China currently operates a first-to-file trade mark system, meaning that the first person to file a trade mark application in China is considered the owner.

As a result, foreign and domestic brand owners have long suffered the problem of trade mark squatters filing for their own brands in China, preventing their registration and use of the mark. These applications filed by non-legitimate owners, who do not have any intention to use the mark, are considered bad faith trade mark applications.

New provisions to China’s trade mark laws come into effect on 1 November 2019 which aim to address this issue of bad faith applications. In particular, the China National Intellectual Property Administration has made some key amendments to its Trademark Law which provides that “applications made in bad faith for trade mark registrations that are not intended for use shall be rejected”. Importantly, this amendment empowers the trade mark registration authority to reject bad faith applications at the examination stage. This is anticipated to be far more effective than current provisions which requires bad faith applications to be challenged only through lengthy and expensive opposition and invalidation proceedings by brand owners. The new provision can also be invoked in an opposition proceeding or invalidation action. Bad faith trade mark applicants can face penalties by way of warnings or fines.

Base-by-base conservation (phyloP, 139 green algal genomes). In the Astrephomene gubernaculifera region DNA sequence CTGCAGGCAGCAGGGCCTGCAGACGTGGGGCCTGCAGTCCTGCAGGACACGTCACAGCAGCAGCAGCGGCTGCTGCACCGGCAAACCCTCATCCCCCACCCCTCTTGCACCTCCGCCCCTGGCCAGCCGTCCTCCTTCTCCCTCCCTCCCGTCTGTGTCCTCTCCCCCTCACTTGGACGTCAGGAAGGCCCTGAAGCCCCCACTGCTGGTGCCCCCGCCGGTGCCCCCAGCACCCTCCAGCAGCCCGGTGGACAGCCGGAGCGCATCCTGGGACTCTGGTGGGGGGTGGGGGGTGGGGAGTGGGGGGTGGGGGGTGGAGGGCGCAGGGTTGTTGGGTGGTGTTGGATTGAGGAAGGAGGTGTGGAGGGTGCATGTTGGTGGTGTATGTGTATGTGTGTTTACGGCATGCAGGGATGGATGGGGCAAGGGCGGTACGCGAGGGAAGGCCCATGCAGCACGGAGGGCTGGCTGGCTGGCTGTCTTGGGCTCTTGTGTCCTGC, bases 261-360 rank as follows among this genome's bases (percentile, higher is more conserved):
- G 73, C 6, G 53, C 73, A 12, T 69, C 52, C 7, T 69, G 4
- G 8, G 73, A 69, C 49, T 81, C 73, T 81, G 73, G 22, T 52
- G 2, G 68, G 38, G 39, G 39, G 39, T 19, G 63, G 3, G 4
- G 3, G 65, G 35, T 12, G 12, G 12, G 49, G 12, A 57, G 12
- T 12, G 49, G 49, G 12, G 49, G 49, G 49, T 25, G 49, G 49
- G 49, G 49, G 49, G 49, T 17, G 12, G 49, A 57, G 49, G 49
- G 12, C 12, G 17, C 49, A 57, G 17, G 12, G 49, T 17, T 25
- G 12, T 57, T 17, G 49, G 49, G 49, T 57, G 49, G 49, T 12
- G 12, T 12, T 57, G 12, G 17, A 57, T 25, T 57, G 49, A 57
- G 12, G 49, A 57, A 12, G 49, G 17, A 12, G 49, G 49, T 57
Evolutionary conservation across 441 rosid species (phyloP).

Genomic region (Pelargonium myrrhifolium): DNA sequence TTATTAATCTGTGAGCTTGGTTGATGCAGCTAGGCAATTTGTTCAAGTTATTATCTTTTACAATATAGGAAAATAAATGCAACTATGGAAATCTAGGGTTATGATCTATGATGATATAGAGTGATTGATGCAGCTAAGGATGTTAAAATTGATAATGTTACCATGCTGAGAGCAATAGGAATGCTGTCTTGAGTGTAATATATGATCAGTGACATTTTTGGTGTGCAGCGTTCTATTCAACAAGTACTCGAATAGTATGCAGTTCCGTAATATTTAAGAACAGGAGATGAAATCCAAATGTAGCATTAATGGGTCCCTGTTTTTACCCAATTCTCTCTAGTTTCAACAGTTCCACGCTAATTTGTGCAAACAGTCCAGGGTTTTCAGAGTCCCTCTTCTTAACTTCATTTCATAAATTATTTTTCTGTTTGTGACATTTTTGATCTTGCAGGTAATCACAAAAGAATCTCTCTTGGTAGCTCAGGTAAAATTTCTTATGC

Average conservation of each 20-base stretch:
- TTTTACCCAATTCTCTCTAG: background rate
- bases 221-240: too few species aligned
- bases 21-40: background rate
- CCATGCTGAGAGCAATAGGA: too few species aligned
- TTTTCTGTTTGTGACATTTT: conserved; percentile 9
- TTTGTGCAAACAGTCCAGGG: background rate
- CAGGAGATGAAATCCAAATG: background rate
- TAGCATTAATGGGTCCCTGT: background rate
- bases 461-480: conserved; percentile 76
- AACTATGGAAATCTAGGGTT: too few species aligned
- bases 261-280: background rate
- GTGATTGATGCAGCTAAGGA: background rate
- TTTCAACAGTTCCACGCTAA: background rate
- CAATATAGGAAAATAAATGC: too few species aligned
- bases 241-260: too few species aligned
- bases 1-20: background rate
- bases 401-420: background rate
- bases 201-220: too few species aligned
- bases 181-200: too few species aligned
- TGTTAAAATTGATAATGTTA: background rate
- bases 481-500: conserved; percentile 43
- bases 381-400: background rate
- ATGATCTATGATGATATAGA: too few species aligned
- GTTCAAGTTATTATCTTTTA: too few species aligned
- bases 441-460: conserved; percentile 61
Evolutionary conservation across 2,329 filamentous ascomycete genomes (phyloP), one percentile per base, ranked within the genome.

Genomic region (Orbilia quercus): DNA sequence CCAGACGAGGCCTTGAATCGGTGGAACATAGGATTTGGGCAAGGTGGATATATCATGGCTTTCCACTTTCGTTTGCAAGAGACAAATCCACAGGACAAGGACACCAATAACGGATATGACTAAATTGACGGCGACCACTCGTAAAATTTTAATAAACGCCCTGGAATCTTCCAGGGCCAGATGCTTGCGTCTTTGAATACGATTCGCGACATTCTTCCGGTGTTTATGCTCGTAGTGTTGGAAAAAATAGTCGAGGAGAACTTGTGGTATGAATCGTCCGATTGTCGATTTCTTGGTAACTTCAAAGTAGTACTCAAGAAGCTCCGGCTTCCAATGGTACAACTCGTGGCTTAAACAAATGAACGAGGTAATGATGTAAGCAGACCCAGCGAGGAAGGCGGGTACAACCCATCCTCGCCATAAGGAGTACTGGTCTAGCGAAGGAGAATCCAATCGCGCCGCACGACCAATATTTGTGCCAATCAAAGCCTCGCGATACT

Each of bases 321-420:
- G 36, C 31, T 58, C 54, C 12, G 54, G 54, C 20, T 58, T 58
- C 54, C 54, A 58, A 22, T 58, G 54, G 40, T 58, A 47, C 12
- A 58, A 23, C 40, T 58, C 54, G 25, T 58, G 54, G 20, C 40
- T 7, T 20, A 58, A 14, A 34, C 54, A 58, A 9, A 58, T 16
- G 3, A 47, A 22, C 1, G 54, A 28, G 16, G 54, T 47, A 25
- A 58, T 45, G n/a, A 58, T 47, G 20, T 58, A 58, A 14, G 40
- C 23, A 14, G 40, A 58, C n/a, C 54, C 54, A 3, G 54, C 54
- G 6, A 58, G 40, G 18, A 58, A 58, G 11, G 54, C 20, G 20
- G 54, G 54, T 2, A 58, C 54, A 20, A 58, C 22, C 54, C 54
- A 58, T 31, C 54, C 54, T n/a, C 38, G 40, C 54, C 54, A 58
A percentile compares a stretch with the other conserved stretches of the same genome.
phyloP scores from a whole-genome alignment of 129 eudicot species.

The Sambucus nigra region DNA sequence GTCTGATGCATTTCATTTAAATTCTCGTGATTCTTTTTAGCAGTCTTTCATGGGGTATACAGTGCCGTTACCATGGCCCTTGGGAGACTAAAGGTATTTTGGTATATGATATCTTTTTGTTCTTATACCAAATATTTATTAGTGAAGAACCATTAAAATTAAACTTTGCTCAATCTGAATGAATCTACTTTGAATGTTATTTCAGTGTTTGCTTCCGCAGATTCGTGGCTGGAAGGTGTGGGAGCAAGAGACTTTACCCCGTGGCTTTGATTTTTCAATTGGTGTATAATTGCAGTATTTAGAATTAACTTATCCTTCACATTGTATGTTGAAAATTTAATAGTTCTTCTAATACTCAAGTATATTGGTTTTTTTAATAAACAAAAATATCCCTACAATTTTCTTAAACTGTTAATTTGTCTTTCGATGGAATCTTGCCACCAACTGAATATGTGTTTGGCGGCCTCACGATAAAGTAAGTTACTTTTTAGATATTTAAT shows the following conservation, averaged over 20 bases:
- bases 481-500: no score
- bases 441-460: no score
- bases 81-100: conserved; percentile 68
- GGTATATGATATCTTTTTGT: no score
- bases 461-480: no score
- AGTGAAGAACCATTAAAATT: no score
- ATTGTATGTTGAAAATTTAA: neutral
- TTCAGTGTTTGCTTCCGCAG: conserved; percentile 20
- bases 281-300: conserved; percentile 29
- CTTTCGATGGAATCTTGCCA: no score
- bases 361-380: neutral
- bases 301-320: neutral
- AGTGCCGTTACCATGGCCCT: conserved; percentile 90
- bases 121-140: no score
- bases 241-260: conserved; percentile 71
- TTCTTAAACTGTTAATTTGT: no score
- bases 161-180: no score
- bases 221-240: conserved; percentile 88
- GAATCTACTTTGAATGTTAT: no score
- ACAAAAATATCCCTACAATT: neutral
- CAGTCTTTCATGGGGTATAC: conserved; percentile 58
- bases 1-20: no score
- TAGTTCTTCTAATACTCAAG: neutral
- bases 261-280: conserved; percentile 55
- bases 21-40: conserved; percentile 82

An additional key amendment is that authorities can impose fines and penalties not only on bad faith applicants but also on trade mark agencies. This imposes an obligation on trade mark agencies to censor bad faith applications. In particular, trade mark agencies should not accept instructions if it knows, or should know, that the application is being filed in bad faith. This shift in legislation is a positive sign that China is increasingly recognising the value of intellectual property.

Noting that in 2018, 7.37 million trade mark applications were filed in China, if you have any interest in trading in China in the future, it is increasingly important to file for your trade mark as early as possible. If you require any advice regarding registering your trade mark in China, please contact a member of our team on 1300 851 138 or email and we’ll be happy to assist.